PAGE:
Rogers & Norton News


Where have all the new GP’s gone?

Friday, October 14, 2016

GP Surgeries, both in Norfolk and nationally are only too aware of the severe difficulties recruiting and retaining GPs. There are one hundred and ten practices in Norfolk with around nine hundred doctors working at them – it is a constant challenge to maintain these numbers, never mind increase them, which is what is required to improve the service.

The Government has set out plans to recruit an extra 5,000 GPs nationally, this looks progressively more unlikely to happen in view of the increased numbers of GPs taking early retirement, difficulties filling Vocational Training Schemes and younger GPs being deterred from entering partnerships.

There is no doubt that there is a shortage of doctors who want to become a partner in a GP practice – mainly due to the risks involved with such a large commitment, with ever changing Government policies, alterations to funding and a somewhat uncertain future of their role within the NHS.

So what can be done to encourage new partners?

Firstly it is important to ensure that the partnership agreement is up to date and inline with current practices – if this is not the case then it could put off prospective new partners. A mutual assessment provision could also be included – this gives the flexibility to be able to determine each others suitability for the relationship ahead. It may also help to consider an initial twelve month fixed share contract that indemnifies pre existing liabilities.

State clearly what maternity/parental leave looks like, ensure provisions mirror as far as possible what employees are entitled to.

New partners could also be deterred by long or onerous surgery premises leases, they may not want to buy into the ownership of a freehold – the practice could plan ahead and look at ways to find an alternative buyer. It is also important to ensure, as far as possible, that the lease contains clauses that allow partners to be released on retirement, together with  a right to determine the lease if the NHS contract is lost.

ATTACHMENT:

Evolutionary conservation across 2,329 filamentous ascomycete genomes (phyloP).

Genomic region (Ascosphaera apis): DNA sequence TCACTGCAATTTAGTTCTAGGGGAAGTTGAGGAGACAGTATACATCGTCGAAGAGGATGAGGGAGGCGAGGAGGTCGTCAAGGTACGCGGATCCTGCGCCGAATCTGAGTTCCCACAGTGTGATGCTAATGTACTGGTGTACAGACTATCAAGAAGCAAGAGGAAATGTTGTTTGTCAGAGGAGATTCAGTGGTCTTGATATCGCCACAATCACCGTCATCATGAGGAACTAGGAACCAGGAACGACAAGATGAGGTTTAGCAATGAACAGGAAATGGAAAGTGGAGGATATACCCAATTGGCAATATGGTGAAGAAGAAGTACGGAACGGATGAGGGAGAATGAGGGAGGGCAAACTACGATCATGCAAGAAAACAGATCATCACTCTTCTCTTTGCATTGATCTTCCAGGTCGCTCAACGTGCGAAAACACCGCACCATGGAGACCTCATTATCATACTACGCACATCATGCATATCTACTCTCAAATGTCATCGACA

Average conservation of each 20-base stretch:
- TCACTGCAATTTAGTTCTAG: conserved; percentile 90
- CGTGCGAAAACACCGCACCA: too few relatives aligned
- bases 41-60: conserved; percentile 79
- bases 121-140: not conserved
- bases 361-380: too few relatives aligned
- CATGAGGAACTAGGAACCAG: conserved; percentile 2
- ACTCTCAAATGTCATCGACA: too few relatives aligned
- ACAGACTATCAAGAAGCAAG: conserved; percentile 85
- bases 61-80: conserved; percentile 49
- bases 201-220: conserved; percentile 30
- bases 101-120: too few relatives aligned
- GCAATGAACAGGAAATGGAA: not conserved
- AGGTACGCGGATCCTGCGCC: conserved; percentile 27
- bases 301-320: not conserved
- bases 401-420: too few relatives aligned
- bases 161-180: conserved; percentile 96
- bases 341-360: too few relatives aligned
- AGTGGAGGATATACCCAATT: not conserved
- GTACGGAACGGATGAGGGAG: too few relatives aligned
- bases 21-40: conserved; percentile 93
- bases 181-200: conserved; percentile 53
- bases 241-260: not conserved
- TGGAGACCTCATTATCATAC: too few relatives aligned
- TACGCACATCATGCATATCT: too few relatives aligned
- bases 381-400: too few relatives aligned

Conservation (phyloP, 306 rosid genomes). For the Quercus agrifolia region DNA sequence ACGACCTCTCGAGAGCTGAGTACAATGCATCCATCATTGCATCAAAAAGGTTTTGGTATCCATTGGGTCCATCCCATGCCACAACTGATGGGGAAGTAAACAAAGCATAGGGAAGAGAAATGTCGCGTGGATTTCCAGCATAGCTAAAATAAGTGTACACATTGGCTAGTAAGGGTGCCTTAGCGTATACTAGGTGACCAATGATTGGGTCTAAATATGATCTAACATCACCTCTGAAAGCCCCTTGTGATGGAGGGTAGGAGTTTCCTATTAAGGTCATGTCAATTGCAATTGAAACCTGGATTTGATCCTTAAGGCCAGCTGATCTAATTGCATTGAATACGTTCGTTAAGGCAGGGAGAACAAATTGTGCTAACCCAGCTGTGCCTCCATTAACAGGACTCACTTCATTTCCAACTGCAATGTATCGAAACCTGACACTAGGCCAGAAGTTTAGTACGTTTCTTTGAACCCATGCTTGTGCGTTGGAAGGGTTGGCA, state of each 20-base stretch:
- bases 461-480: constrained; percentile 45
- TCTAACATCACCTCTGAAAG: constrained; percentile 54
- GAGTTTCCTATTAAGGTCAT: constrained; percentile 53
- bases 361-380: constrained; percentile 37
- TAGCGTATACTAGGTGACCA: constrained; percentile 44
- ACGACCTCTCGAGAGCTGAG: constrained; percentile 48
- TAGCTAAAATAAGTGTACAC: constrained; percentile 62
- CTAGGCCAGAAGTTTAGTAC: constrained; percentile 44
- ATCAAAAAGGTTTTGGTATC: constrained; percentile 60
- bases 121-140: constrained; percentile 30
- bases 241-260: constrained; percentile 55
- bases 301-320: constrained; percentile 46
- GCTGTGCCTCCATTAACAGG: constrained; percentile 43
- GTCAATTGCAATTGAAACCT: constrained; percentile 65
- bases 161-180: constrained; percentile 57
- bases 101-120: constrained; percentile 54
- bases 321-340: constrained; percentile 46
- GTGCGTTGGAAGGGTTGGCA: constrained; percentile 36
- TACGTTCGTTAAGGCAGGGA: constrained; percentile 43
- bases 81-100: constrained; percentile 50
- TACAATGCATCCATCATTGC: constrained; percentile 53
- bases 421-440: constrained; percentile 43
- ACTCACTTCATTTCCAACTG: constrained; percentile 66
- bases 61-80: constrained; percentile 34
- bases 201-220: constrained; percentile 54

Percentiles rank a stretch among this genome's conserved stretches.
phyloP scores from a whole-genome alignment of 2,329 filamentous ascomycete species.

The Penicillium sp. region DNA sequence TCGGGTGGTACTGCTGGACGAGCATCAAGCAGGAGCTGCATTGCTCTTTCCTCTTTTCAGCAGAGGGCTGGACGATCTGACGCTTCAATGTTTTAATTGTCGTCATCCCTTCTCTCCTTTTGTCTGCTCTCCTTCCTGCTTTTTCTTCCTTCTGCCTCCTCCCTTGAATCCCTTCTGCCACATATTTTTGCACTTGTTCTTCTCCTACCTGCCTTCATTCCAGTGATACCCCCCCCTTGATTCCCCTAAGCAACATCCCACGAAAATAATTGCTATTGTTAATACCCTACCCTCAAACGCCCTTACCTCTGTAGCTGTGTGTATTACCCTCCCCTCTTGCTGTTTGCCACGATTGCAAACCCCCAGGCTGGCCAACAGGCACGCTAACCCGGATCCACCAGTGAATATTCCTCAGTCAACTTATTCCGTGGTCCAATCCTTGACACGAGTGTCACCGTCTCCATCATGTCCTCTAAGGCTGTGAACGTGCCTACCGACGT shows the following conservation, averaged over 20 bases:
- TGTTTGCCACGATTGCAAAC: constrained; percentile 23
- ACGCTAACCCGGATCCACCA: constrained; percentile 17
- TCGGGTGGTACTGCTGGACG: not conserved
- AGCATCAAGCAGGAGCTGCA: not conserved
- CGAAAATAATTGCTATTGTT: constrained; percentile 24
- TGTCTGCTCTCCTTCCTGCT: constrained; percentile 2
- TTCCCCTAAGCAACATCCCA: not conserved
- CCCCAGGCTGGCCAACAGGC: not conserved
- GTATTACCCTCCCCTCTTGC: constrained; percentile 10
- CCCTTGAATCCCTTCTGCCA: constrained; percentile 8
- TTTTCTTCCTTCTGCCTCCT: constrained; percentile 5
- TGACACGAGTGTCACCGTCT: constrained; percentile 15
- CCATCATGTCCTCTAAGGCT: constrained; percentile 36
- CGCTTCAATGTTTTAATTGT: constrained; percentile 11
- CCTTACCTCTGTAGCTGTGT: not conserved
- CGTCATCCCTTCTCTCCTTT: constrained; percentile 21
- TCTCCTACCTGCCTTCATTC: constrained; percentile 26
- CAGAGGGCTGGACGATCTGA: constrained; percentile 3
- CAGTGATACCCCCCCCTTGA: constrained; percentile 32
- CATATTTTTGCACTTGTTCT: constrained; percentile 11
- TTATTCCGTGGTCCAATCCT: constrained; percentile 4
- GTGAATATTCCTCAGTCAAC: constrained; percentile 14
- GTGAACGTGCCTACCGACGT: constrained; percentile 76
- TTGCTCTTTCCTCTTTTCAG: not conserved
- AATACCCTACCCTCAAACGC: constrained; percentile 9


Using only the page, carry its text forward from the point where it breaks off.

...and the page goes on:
A clearly defined exit strategy should be included, so that prospective new partners do not have the fear of being the ‘last man standing’. It also helps to include Personal liability indemnities in the partnership agreement; this negates any issues for the signatories to any leases.

Richard Etheridge Managing Director at Rogers & Norton commented – “I have acted for an ever expanding number of GP surgeries over the last few years and there is no doubt that it is becoming ever more challenging to attract the right quality of doctors to fill vacant posts. It is vital for the surgery to be able to demonstrate that the practice is soundly managed to reduce any concerns prospective new partners may have. With the ever changing and more difficult environment GP’s have to work within I am called upon to review and update the agreements to help protect all the parties involved on an increasingly regular basis”.   

Richard currently deals with a wide variety of issues for local surgeries including:

  • Merger of medical practices
  • Purchase and lease of commercial premises
  • Preparation of Partnership agreements
  • Partnership Retirements
  • Insurance claims
  • Employment advice & covenants

The team also deals with:

  • Contract disputes
  • Resolution of Partnership disputes & Personal Advice
  • NHS claims and disputes
  • HMRC Tax and VAT claims & Repayment schemes
  • Construction Contracts